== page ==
Assuming that the transferor is compliant with the law, a cross-border data transfer entails two fundamental requirements: (i) that the transferee practices the same level of data protection as the transferor; and (ii) that the consent of the data subject be obtained (blanket consent for lawful transfers are sometimes already included in contracts with employees).

Companies typically have internal policies in place to restrict or minimise the use of office email and computers for personal purposes, since the privacy or protection of personal information stored on office assets cannot always be guaranteed. However, covid-19 and indefinite remote-work arrangements have created new challenges that often make such policies difficult to monitor and implement. Therefore, where the ESI or other data being collected for the purpose of an investigation includes (or could conceivably include) SPDI, organisations can consider having data subjects specifically provide their consent – simple email confirmations can be enough as well. Once the data is transferred, the recipients – this could include a foreign parent company, external counsel, forensic auditors – are also under an obligation to not disclose the data any further.

Answer contributed by Disha Mohanty, Arjun Khurana and Meghna Arora

6. Identify the data protection requirements relevant to a company carrying out an internal investigation and to a party assisting with an investigation.

India

Although parties assisting with an investigation – such as external law firms, auditors etc. – will always be the transferees in a data transfer, the company carrying out an internal investigation could either be a transferor or transferee depending on the situation. The principal obligations under the SPDI Rules are on the entity that collected data directly from the data subject, as it would be their responsibility to obtain consent and keep the data subject fully informed about the purpose of collection and other particulars in the first instance. In a cross-border investigation, however, the target entity in India will typically be the one that collected and possess the SPDI, while the foreign parent, affiliate or entity will usually be the one commissioning the investigation and will thus be the transferee. Nonetheless, under the SPDI Rules, the transferee is also expected to practice the same degree of data protection as the transferor, so the obligations to that extent will apply. In so far as requirements may apply differently to the transferor (ie, the company carrying out the investigation) and the transferee (foreign entities, external counsel), please refer to the immediately preceding discussion under question 5.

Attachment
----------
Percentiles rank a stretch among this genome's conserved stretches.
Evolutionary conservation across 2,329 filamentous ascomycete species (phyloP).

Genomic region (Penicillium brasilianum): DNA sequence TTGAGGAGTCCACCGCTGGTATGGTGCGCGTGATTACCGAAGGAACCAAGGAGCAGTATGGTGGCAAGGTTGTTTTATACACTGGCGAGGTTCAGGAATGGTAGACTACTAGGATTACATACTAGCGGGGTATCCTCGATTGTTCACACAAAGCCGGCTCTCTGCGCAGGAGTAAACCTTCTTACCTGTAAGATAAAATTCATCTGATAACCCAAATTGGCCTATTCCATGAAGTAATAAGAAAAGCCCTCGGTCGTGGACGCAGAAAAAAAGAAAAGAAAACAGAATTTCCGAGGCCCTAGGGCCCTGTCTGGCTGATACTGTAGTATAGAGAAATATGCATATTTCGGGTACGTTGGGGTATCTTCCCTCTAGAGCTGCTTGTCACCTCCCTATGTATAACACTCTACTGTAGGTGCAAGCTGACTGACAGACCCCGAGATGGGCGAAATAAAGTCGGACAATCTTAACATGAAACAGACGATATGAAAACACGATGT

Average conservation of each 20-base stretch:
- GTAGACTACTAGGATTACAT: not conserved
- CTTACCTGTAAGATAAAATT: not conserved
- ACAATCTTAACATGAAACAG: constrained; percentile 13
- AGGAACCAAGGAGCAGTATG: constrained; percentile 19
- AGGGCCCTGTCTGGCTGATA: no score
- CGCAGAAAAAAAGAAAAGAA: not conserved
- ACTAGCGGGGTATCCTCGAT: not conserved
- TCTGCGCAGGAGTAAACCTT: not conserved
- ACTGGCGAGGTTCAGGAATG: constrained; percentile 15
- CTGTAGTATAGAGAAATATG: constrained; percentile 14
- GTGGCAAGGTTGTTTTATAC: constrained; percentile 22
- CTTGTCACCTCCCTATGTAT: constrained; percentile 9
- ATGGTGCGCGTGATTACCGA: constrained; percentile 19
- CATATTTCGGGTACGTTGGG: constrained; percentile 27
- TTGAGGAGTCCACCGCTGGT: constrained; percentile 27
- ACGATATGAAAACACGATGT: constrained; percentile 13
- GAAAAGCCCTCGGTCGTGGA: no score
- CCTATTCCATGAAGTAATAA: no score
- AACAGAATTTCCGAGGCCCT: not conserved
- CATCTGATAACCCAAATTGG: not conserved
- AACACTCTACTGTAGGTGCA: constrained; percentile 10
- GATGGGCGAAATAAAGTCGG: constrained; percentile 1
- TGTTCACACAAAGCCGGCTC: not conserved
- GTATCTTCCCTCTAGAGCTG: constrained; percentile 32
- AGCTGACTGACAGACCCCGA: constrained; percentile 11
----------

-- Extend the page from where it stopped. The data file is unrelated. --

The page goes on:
Answer contributed by Disha Mohanty, Arjun Khurana and Meghna Arora

RIGHTS OF INDIVIDUALS

7. Is the consent of the data subject mandatory for the processing of personal data as part of an investigation?

India

Yes, the data subject’s consent is mandatory for the collection of SPDI and for processing or transferring data as part of an investigation. There are limited exceptions where data can be disclosed without the subject’s prior consent; these are discussed later in this chapter.

Answer contributed by Disha Mohanty, Arjun Khurana and Meghna Arora

8. If not mandatory, should consent still be considered when planning and carrying out an investigation?

India